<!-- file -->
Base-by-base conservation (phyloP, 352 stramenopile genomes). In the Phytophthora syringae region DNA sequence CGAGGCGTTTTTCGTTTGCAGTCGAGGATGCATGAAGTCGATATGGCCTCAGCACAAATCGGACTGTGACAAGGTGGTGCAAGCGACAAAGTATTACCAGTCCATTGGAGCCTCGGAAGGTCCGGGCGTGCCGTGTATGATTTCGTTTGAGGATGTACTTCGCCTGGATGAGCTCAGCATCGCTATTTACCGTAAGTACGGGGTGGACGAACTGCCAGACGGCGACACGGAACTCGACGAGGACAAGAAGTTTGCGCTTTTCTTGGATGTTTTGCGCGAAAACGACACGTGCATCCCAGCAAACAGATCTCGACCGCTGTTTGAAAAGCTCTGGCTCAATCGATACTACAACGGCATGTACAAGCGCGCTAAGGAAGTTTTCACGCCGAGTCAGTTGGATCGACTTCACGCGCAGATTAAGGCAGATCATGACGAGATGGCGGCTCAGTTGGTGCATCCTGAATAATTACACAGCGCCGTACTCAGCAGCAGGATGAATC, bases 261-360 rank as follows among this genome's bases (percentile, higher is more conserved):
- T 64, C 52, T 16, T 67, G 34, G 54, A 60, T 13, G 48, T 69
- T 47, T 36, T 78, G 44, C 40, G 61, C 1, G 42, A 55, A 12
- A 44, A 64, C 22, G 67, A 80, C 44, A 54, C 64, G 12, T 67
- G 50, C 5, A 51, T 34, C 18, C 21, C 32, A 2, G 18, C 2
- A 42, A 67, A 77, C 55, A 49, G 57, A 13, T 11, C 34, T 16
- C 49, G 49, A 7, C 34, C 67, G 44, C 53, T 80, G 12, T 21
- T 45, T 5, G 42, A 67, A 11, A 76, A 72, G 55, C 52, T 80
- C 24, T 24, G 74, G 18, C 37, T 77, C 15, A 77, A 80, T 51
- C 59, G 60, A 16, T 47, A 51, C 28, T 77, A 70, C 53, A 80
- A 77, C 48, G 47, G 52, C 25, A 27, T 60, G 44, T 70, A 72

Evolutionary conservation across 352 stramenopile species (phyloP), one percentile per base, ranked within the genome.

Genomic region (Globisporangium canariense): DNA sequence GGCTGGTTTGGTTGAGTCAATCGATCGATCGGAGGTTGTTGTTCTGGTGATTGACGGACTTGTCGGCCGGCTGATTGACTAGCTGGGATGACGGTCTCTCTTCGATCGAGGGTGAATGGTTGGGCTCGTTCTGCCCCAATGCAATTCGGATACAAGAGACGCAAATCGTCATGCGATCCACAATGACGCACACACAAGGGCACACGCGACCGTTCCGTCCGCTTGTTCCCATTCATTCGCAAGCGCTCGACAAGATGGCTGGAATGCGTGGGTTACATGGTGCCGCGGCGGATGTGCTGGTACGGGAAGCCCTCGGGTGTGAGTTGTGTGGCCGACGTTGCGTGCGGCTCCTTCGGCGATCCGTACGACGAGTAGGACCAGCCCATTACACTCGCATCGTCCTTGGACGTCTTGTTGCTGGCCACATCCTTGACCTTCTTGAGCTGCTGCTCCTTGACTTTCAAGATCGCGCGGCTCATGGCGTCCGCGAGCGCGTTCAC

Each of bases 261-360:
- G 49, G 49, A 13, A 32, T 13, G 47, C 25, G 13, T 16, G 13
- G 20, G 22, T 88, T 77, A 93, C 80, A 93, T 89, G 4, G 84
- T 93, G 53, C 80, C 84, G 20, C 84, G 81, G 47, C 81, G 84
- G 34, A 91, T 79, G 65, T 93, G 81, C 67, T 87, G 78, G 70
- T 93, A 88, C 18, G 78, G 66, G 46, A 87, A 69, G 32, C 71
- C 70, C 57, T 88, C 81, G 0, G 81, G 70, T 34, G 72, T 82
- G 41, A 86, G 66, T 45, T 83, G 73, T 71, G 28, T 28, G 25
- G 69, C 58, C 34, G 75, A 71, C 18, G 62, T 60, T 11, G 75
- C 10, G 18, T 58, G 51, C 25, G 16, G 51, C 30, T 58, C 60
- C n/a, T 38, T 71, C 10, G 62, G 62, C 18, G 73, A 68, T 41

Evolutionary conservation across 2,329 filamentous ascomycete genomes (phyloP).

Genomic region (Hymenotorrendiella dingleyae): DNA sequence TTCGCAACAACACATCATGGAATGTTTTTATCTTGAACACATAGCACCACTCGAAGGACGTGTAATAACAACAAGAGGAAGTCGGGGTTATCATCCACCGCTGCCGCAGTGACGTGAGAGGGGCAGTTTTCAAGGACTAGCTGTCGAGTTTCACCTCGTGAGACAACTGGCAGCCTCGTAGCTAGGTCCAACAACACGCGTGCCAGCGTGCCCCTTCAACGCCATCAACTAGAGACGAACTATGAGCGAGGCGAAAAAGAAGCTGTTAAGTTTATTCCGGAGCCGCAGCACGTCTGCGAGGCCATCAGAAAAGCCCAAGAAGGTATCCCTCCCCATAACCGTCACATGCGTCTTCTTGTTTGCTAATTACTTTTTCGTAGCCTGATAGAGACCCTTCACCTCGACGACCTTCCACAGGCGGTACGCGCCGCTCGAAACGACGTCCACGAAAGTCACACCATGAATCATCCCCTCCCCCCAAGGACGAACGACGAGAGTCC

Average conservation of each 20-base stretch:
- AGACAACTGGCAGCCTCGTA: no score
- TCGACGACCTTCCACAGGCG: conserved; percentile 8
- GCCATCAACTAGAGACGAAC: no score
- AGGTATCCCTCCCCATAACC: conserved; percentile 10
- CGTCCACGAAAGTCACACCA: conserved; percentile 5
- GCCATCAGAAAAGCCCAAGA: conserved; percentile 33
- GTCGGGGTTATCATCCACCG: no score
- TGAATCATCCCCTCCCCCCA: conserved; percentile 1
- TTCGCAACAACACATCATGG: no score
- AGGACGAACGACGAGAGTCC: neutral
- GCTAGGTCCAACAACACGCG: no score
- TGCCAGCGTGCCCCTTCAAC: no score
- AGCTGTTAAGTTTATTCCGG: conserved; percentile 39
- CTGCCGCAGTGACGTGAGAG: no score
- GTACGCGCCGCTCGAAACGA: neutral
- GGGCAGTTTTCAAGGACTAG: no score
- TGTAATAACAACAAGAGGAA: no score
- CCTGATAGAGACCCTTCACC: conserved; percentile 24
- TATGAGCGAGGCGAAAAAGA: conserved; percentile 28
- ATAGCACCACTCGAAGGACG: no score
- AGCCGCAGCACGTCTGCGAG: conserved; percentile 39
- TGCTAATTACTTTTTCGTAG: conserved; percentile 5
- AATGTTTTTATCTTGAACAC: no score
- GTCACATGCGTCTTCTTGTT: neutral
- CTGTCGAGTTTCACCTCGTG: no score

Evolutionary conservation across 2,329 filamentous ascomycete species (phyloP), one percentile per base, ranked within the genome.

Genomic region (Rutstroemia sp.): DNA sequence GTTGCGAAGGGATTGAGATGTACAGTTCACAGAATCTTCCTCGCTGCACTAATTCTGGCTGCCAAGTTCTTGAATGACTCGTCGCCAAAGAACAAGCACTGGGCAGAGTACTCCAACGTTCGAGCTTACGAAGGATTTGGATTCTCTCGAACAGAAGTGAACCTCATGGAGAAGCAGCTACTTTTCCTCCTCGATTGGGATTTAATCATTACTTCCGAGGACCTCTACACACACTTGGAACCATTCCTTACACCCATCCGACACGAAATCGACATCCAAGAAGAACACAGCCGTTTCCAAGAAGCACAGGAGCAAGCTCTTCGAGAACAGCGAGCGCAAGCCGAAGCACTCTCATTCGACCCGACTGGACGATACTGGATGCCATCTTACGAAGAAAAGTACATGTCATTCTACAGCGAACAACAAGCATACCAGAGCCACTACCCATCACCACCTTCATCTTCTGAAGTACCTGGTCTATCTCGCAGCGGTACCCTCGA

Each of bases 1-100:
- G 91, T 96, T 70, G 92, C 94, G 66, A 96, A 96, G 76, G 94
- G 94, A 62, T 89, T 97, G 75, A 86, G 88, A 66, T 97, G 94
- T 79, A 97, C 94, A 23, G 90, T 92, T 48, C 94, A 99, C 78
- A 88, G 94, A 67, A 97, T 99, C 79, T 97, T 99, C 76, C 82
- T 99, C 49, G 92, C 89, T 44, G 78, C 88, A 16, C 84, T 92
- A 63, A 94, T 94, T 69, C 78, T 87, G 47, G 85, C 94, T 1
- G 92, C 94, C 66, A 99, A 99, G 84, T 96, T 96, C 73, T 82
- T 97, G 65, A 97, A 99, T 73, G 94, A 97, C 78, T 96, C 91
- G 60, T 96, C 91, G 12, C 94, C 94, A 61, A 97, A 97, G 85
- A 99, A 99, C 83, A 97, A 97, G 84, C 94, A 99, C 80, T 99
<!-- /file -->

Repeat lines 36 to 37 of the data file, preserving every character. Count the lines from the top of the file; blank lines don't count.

- TTCGCAACAACACATCATGG: no score
- AGGACGAACGACGAGAGTCC: neutral